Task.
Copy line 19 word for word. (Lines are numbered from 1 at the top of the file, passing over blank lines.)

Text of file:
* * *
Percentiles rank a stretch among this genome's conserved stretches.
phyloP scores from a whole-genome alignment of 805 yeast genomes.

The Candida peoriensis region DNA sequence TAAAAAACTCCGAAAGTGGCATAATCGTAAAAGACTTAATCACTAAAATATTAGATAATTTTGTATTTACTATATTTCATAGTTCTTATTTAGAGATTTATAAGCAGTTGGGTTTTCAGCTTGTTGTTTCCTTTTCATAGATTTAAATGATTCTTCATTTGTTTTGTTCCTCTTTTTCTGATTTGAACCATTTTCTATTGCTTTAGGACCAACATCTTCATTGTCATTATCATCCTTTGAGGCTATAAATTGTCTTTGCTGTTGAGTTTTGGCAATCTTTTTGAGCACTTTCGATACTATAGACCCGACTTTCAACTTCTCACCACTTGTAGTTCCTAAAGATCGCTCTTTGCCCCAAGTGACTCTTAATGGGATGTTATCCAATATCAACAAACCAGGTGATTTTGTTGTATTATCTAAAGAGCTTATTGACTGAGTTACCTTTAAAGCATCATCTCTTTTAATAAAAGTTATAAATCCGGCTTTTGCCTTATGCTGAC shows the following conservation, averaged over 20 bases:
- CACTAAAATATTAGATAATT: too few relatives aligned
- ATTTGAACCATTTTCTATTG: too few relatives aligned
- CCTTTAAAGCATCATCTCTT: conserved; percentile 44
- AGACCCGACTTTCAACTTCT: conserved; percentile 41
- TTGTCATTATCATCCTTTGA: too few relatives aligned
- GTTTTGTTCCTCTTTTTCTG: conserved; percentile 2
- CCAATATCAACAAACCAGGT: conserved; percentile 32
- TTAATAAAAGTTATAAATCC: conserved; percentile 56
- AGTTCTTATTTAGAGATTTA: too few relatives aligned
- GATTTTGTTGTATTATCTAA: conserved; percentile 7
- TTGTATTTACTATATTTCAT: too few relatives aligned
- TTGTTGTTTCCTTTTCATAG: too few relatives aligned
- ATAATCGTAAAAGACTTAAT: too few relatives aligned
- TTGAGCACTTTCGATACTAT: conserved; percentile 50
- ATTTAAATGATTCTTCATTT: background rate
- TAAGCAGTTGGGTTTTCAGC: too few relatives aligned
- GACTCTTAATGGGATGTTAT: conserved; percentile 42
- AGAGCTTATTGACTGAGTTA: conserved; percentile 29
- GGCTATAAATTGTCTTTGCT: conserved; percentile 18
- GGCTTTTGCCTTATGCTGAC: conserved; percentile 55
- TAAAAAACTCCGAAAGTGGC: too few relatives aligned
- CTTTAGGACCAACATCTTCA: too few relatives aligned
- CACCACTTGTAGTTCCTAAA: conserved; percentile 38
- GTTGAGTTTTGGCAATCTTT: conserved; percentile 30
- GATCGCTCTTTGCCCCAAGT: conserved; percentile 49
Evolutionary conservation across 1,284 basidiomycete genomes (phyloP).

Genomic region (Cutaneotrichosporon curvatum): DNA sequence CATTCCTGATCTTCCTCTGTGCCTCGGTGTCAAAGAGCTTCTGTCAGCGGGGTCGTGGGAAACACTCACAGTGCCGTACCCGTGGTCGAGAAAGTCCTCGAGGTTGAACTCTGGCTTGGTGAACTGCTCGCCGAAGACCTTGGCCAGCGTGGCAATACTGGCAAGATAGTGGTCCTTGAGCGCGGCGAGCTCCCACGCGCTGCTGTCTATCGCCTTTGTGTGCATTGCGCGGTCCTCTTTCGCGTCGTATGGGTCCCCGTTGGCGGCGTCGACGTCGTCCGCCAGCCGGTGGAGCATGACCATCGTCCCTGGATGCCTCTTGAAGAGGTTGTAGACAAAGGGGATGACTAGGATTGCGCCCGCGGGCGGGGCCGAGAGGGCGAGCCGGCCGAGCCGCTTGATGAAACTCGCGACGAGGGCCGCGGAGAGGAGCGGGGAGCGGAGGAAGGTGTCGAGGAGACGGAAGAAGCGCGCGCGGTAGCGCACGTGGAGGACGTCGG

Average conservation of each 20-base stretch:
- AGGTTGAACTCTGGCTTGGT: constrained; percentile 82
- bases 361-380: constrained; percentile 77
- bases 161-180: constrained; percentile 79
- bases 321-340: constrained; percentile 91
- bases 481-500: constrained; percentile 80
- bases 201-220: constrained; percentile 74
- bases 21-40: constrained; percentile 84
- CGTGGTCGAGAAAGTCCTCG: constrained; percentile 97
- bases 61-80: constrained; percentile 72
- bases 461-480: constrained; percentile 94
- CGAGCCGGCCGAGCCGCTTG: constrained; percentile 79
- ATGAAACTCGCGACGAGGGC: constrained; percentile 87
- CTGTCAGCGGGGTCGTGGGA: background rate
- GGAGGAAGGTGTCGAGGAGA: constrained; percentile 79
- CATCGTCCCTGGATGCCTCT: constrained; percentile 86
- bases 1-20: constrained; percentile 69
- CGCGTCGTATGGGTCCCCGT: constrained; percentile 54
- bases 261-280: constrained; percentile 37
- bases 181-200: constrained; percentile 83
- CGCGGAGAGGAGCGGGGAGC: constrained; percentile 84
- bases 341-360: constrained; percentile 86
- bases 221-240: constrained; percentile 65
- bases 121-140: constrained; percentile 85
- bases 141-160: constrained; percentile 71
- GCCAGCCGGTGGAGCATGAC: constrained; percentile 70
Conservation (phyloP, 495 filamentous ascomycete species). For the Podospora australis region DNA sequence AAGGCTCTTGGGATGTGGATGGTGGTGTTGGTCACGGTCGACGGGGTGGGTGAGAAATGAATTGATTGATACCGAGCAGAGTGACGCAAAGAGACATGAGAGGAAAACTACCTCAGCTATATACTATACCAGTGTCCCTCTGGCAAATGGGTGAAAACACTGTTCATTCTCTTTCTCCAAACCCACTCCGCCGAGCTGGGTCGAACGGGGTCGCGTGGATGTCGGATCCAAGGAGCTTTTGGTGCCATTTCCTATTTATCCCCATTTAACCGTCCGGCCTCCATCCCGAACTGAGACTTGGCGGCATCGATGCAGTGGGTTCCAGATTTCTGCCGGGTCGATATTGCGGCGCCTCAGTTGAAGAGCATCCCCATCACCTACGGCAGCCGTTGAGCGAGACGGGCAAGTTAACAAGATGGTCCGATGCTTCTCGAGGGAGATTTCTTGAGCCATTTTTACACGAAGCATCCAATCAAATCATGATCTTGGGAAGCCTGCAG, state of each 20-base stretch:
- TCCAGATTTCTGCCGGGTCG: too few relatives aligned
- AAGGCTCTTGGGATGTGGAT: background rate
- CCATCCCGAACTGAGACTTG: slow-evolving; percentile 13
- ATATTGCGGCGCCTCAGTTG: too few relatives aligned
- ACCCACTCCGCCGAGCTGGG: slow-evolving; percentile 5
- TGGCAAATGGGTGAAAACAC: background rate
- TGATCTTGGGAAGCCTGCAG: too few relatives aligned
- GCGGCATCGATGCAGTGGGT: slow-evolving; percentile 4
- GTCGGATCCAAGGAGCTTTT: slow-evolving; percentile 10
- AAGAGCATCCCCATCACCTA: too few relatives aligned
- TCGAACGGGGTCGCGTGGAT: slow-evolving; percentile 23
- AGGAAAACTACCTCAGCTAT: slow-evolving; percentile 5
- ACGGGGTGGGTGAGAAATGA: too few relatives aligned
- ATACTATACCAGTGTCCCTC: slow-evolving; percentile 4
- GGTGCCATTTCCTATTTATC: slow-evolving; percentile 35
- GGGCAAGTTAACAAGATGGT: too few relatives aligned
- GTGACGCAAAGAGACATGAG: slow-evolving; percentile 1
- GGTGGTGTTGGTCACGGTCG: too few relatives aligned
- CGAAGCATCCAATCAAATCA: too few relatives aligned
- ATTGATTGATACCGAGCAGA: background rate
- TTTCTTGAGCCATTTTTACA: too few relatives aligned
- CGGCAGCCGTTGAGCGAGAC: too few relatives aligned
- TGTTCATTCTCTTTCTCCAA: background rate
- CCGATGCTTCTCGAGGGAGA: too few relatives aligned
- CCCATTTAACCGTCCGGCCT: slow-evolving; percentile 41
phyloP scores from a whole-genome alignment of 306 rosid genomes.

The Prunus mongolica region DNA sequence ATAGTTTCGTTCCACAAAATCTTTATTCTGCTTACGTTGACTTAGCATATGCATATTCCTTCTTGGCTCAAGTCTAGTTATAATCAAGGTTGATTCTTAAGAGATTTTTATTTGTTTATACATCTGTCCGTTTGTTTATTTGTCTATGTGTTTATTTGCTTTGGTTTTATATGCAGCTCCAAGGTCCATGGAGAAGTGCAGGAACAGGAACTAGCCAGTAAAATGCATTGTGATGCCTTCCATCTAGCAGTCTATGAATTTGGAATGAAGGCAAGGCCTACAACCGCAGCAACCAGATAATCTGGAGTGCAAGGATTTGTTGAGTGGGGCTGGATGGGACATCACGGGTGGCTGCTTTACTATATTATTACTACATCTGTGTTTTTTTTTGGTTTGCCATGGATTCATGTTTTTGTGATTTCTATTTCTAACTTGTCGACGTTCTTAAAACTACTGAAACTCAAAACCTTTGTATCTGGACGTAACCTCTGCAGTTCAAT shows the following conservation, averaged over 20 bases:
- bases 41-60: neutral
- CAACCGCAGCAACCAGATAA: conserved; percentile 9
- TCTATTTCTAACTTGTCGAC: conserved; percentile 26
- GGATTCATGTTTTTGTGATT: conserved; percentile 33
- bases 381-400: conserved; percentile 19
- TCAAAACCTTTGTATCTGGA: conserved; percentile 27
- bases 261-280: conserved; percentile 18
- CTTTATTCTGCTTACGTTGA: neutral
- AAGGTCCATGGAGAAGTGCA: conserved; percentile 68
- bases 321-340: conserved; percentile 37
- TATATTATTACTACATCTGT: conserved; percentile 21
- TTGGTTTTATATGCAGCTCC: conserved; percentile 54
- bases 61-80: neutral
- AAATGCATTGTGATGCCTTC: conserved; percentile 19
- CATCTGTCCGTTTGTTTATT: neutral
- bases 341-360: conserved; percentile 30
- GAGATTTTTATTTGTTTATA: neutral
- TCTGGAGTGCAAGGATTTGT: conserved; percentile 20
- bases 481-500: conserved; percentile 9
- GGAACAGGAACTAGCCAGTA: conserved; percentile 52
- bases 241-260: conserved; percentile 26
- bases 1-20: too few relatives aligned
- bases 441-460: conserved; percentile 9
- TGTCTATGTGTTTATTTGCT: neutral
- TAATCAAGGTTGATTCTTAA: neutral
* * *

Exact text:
- TAAGCAGTTGGGTTTTCAGC: too few relatives aligned